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For Love & Jazz

Cuban trumpeter Arturo Sandoval is living freedom's dream in front of audiences around the world.
Gordon Mott
From the Print Edition:
Gen. Tommy Franks, Nov/Dec 03

(continued from page 1)

However, there was a problem. The band didn't have an extra trumpet, and the family had no money to buy one. His aunt, who was a seamstress, heard about his wish and bought him a coronet. "I'll appreciate that until I die,'' says Sandoval. "I started to blow it. I just figured it out." There was another bump in the road when he sought out a well-respected local trumpeter for some training. After blowing a few notes for the cranky old maestro, Sandoval says the man looked up and said, "Don't waste your time. Better you think about doing something else." For the young Sandoval, the criticism lit a fire under him. "I walked home, two or three miles, crying the whole way," Sandoval says. "But I got home, opened the case and I started blowing the horn, and I've never stopped." He adds that "I learned a lesson that day, and when I hear young musicians I always say, 'It's up to you what you make of yourself.' I'm only sorry I never had the chance to give that old man a private recital."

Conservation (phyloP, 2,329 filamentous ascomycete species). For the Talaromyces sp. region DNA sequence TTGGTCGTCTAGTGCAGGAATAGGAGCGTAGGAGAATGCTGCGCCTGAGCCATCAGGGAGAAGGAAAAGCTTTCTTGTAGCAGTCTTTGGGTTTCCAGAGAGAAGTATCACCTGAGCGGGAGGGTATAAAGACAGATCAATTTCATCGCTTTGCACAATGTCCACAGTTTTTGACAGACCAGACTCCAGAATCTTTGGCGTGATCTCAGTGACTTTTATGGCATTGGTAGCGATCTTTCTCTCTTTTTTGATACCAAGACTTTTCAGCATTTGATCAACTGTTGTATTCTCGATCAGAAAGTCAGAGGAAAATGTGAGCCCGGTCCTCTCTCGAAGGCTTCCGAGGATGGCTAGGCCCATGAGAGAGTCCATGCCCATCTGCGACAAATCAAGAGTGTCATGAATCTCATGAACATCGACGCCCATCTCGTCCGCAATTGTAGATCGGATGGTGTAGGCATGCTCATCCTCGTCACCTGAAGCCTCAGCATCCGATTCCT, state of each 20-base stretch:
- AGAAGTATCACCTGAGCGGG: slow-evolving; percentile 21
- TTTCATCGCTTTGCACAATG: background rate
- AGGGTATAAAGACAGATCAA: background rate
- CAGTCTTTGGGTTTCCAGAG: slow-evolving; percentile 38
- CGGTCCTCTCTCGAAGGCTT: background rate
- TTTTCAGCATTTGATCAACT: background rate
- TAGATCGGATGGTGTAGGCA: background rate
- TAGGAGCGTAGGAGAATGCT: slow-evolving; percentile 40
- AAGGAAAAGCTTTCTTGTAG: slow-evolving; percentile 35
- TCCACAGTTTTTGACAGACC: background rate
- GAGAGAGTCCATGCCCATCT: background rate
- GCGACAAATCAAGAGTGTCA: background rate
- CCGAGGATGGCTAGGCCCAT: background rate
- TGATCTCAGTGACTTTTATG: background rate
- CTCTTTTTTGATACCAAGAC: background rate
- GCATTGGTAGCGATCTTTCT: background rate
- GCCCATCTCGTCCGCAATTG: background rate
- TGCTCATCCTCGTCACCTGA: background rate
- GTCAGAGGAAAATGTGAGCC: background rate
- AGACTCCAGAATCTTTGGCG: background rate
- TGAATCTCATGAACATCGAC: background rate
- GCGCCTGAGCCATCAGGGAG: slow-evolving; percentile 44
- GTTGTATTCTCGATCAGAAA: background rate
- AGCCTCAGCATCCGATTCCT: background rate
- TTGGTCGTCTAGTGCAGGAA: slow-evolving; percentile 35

Amazingly, Sandoval never received formal trumpet lessons. He played and practiced, but that was it. One day in 1963, Sandoval saw a flyer for a scholarship program offering classical music training at the National School of Arts. He applied, and secretly went to Pinar del Río for an aptitude exam that was mostly gauged to test his musical ear. When the telegram arrived with his acceptance, he announced to his parents that he was going to go to Havana to become a full-time musician.

Sandoval continued his education and musical training until he was about 16, when the government formed a big band, known as the Cuban Orchestra of Modern Music. The first trumpet in the national symphony, Luis Escalante, also was tapped as lead trumpet in the big band. The announcement energized Sandoval, who had begun to chafe under the restrictions that he could only play classical music at the school.

"I was dying to meet Luis Escalante," says Sandoval. He says that Escalante's hobby was fixing cars, and because of his experience helping his father, he established a connection with the vaunted trumpeter. They became friends, and finally Sandoval told Escalante that he was a trumpet player, too. They started playing duets, and one day, according to Sandoval, Escalante asked if he'd like to take his place in the big band group. "I was speechless," Sandoval says. "I told him they wouldn't let me play." But after Escalante intervened, the young Sandoval became the last chair in the trumpet section. Three years later, at the age of 20, he became the first trumpet in the orchestra, which in big band parlance meant he really became the band's leader.